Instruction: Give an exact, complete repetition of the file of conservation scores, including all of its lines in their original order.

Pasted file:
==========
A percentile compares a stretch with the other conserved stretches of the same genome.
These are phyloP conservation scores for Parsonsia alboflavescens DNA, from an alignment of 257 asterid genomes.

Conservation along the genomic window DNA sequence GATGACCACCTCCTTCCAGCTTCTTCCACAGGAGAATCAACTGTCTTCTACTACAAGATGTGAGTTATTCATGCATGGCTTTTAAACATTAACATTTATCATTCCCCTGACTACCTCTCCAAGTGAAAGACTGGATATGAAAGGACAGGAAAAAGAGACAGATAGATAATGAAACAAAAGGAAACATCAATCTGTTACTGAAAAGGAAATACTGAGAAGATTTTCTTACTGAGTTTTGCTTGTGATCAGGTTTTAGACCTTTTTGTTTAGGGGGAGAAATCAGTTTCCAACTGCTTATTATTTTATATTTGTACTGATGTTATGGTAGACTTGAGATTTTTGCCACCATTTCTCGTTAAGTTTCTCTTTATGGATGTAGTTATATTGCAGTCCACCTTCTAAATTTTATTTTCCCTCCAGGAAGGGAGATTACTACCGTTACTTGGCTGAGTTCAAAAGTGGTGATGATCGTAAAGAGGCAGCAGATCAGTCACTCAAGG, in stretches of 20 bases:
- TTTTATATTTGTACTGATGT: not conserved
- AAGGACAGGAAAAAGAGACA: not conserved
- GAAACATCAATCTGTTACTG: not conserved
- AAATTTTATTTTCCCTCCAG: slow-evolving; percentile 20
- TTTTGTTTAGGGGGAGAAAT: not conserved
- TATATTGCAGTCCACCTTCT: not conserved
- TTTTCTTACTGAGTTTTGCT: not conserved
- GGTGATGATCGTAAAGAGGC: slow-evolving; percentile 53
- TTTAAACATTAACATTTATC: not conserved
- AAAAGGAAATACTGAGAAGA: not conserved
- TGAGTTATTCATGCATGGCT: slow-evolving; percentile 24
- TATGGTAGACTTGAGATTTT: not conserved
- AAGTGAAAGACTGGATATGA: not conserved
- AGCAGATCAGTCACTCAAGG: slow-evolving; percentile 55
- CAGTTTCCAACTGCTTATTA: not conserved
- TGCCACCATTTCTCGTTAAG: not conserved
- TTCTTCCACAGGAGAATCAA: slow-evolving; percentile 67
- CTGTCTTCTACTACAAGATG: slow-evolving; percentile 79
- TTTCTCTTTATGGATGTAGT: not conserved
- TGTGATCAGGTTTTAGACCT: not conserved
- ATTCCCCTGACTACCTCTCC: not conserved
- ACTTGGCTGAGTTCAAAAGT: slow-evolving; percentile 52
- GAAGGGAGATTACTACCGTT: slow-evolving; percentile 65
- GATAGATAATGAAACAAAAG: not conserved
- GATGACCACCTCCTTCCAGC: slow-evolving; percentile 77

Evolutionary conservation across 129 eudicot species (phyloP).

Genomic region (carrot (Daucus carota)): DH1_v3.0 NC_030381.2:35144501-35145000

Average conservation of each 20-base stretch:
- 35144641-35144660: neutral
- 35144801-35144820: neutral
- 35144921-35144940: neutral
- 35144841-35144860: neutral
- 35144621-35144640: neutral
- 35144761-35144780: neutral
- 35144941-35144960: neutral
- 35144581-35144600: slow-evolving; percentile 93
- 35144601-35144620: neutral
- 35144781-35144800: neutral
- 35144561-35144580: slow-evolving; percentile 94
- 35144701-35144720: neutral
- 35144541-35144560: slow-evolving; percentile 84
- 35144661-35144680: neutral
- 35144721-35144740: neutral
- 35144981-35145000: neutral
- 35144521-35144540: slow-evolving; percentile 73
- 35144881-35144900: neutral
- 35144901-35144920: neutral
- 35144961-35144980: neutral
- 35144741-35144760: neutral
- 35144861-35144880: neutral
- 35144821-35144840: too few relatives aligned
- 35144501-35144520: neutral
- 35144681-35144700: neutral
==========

A percentile compares a stretch with the other conserved stretches of the same genome.
These are phyloP conservation scores for Parsonsia alboflavescens DNA, from an alignment of 257 asterid genomes.

Conservation along the genomic window DNA sequence GATGACCACCTCCTTCCAGCTTCTTCCACAGGAGAATCAACTGTCTTCTACTACAAGATGTGAGTTATTCATGCATGGCTTTTAAACATTAACATTTATCATTCCCCTGACTACCTCTCCAAGTGAAAGACTGGATATGAAAGGACAGGAAAAAGAGACAGATAGATAATGAAACAAAAGGAAACATCAATCTGTTACTGAAAAGGAAATACTGAGAAGATTTTCTTACTGAGTTTTGCTTGTGATCAGGTTTTAGACCTTTTTGTTTAGGGGGAGAAATCAGTTTCCAACTGCTTATTATTTTATATTTGTACTGATGTTATGGTAGACTTGAGATTTTTGCCACCATTTCTCGTTAAGTTTCTCTTTATGGATGTAGTTATATTGCAGTCCACCTTCTAAATTTTATTTTCCCTCCAGGAAGGGAGATTACTACCGTTACTTGGCTGAGTTCAAAAGTGGTGATGATCGTAAAGAGGCAGCAGATCAGTCACTCAAGG, in stretches of 20 bases:
- TTTTATATTTGTACTGATGT: not conserved
- AAGGACAGGAAAAAGAGACA: not conserved
- GAAACATCAATCTGTTACTG: not conserved
- AAATTTTATTTTCCCTCCAG: slow-evolving; percentile 20
- TTTTGTTTAGGGGGAGAAAT: not conserved
- TATATTGCAGTCCACCTTCT: not conserved
- TTTTCTTACTGAGTTTTGCT: not conserved
- GGTGATGATCGTAAAGAGGC: slow-evolving; percentile 53
- TTTAAACATTAACATTTATC: not conserved
- AAAAGGAAATACTGAGAAGA: not conserved
- TGAGTTATTCATGCATGGCT: slow-evolving; percentile 24
- TATGGTAGACTTGAGATTTT: not conserved
- AAGTGAAAGACTGGATATGA: not conserved
- AGCAGATCAGTCACTCAAGG: slow-evolving; percentile 55
- CAGTTTCCAACTGCTTATTA: not conserved
- TGCCACCATTTCTCGTTAAG: not conserved
- TTCTTCCACAGGAGAATCAA: slow-evolving; percentile 67
- CTGTCTTCTACTACAAGATG: slow-evolving; percentile 79
- TTTCTCTTTATGGATGTAGT: not conserved
- TGTGATCAGGTTTTAGACCT: not conserved
- ATTCCCCTGACTACCTCTCC: not conserved
- ACTTGGCTGAGTTCAAAAGT: slow-evolving; percentile 52
- GAAGGGAGATTACTACCGTT: slow-evolving; percentile 65
- GATAGATAATGAAACAAAAG: not conserved
- GATGACCACCTCCTTCCAGC: slow-evolving; percentile 77

Evolutionary conservation across 129 eudicot species (phyloP).

Genomic region (carrot (Daucus carota)): DH1_v3.0 NC_030381.2:35144501-35145000

Average conservation of each 20-base stretch:
- 35144641-35144660: neutral
- 35144801-35144820: neutral
- 35144921-35144940: neutral
- 35144841-35144860: neutral
- 35144621-35144640: neutral
- 35144761-35144780: neutral
- 35144941-35144960: neutral
- 35144581-35144600: slow-evolving; percentile 93
- 35144601-35144620: neutral
- 35144781-35144800: neutral
- 35144561-35144580: slow-evolving; percentile 94
- 35144701-35144720: neutral
- 35144541-35144560: slow-evolving; percentile 84
- 35144661-35144680: neutral
- 35144721-35144740: neutral
- 35144981-35145000: neutral
- 35144521-35144540: slow-evolving; percentile 73
- 35144881-35144900: neutral
- 35144901-35144920: neutral
- 35144961-35144980: neutral
- 35144741-35144760: neutral
- 35144861-35144880: neutral
- 35144821-35144840: too few relatives aligned
- 35144501-35144520: neutral
- 35144681-35144700: neutral